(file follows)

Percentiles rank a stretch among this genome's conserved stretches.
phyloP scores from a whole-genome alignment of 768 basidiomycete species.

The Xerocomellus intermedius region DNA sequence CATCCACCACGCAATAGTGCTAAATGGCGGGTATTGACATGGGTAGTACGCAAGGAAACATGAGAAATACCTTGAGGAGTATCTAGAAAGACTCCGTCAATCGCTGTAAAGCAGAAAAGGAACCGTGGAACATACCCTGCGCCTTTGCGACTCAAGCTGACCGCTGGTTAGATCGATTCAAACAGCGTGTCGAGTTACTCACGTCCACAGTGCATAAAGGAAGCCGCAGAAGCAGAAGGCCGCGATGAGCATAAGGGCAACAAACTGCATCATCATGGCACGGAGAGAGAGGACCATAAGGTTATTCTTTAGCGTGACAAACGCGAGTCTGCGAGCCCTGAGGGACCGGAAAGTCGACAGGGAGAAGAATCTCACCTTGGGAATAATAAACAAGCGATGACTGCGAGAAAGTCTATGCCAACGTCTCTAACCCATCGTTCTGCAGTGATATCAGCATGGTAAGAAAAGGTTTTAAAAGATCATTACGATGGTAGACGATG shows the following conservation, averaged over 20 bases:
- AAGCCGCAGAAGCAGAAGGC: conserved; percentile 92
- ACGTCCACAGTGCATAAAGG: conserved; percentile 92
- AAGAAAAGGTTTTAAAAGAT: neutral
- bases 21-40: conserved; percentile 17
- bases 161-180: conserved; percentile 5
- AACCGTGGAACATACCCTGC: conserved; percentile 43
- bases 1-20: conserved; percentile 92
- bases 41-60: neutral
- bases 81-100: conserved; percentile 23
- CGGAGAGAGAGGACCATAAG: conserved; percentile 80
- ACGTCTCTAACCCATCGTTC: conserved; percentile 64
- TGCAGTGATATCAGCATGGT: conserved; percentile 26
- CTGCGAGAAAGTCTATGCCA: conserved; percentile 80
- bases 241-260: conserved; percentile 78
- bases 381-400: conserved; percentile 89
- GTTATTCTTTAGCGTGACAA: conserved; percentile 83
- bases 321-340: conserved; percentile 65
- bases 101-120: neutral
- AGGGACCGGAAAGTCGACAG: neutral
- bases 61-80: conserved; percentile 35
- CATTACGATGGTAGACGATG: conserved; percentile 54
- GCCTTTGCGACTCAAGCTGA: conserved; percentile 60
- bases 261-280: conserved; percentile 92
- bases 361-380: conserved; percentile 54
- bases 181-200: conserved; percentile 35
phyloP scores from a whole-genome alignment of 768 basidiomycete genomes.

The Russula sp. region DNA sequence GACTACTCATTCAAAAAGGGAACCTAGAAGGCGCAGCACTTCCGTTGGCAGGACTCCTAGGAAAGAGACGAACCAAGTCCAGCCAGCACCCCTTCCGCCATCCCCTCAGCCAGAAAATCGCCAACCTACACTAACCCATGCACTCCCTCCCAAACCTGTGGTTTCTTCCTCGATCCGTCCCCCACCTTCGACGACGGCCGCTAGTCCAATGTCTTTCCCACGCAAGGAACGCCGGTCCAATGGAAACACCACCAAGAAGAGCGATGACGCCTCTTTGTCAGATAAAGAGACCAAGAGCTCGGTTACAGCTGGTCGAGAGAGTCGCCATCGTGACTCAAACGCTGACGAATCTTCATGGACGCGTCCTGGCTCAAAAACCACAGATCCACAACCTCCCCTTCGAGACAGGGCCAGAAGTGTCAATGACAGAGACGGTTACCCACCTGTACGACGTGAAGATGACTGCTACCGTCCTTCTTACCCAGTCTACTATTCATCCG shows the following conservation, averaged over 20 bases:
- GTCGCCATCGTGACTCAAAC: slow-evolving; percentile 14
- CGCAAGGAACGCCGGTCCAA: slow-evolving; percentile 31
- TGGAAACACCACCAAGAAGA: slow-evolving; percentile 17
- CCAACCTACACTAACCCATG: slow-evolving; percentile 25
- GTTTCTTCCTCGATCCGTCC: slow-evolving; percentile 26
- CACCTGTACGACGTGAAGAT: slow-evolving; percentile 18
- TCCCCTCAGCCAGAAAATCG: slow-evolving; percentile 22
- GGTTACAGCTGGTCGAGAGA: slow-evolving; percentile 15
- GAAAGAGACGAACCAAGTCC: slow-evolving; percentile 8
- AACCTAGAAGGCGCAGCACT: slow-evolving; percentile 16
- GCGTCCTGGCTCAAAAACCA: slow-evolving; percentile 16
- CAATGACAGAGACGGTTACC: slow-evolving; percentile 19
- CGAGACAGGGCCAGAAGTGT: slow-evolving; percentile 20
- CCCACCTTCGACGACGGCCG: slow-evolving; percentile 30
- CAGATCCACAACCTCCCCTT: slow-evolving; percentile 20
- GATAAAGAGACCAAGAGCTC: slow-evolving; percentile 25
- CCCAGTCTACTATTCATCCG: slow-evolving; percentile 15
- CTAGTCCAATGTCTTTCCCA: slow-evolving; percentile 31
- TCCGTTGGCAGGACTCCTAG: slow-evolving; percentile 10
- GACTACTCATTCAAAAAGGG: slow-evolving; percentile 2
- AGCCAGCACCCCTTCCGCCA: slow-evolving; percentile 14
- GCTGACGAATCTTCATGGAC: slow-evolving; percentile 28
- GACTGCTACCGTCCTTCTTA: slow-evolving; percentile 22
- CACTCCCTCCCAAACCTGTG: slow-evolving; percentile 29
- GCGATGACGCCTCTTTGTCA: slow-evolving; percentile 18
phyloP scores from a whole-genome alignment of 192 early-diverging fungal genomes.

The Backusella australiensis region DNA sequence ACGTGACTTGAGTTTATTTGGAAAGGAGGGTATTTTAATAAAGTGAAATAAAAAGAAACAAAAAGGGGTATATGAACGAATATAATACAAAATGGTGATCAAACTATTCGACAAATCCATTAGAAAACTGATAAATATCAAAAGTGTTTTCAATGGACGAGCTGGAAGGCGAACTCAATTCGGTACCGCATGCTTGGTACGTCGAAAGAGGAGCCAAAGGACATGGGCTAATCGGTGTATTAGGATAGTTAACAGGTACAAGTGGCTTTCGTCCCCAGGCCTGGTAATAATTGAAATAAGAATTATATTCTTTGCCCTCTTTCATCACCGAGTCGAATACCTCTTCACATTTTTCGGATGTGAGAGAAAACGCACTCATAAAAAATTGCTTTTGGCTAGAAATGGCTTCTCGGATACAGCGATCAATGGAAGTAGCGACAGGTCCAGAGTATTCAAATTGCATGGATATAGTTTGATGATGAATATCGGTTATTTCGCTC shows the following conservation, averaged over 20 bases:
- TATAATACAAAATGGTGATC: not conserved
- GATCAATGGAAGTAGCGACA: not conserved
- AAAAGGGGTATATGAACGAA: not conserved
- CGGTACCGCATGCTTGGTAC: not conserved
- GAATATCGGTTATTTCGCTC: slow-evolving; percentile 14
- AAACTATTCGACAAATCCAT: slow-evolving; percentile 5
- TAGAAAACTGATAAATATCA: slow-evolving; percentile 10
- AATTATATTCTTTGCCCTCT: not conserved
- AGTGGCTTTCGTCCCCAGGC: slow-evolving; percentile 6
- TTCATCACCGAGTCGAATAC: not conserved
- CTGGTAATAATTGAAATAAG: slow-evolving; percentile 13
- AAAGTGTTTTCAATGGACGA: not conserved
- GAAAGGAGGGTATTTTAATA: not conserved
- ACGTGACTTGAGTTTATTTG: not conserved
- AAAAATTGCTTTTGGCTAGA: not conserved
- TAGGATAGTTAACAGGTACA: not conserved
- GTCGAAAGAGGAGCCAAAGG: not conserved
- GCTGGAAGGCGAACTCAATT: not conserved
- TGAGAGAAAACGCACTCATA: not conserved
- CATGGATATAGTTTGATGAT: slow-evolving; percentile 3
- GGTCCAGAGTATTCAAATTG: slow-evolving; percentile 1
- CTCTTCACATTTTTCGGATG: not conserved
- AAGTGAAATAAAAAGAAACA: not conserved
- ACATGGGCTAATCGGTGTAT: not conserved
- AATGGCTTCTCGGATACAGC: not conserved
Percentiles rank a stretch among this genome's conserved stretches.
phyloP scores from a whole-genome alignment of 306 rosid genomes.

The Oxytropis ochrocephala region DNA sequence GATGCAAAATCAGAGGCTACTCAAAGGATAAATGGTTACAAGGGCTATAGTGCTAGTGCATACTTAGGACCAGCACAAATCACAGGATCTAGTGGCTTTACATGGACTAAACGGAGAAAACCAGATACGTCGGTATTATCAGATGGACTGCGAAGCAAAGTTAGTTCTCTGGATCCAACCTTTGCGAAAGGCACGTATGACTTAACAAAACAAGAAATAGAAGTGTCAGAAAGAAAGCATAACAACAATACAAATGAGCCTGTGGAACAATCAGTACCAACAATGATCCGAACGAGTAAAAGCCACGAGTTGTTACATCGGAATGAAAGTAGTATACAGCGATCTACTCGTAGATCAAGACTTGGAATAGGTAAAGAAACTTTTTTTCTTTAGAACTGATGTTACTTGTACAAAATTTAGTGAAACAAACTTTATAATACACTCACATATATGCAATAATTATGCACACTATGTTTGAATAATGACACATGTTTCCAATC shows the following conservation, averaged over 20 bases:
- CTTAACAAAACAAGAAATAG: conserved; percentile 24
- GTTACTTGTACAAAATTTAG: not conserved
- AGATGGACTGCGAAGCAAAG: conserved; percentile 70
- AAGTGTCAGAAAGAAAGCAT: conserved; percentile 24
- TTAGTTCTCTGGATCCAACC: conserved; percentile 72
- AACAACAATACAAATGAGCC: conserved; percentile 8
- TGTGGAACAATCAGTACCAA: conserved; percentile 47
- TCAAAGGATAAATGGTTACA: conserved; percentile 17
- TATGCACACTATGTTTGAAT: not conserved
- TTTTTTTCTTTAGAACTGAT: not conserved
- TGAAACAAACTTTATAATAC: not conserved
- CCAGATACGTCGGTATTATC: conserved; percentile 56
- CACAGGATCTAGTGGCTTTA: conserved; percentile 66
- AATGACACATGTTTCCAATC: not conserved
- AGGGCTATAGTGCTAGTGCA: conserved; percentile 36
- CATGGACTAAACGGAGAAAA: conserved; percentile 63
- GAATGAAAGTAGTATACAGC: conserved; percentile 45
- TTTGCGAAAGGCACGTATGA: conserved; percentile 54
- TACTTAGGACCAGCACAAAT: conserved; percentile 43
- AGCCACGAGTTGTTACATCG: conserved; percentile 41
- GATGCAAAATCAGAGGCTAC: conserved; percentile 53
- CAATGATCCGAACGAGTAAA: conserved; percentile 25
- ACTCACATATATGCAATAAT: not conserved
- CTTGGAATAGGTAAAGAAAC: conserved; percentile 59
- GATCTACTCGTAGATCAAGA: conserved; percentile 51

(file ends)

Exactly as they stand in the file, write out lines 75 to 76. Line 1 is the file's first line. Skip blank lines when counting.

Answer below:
- GCTGGAAGGCGAACTCAATT: not conserved
- TGAGAGAAAACGCACTCATA: not conserved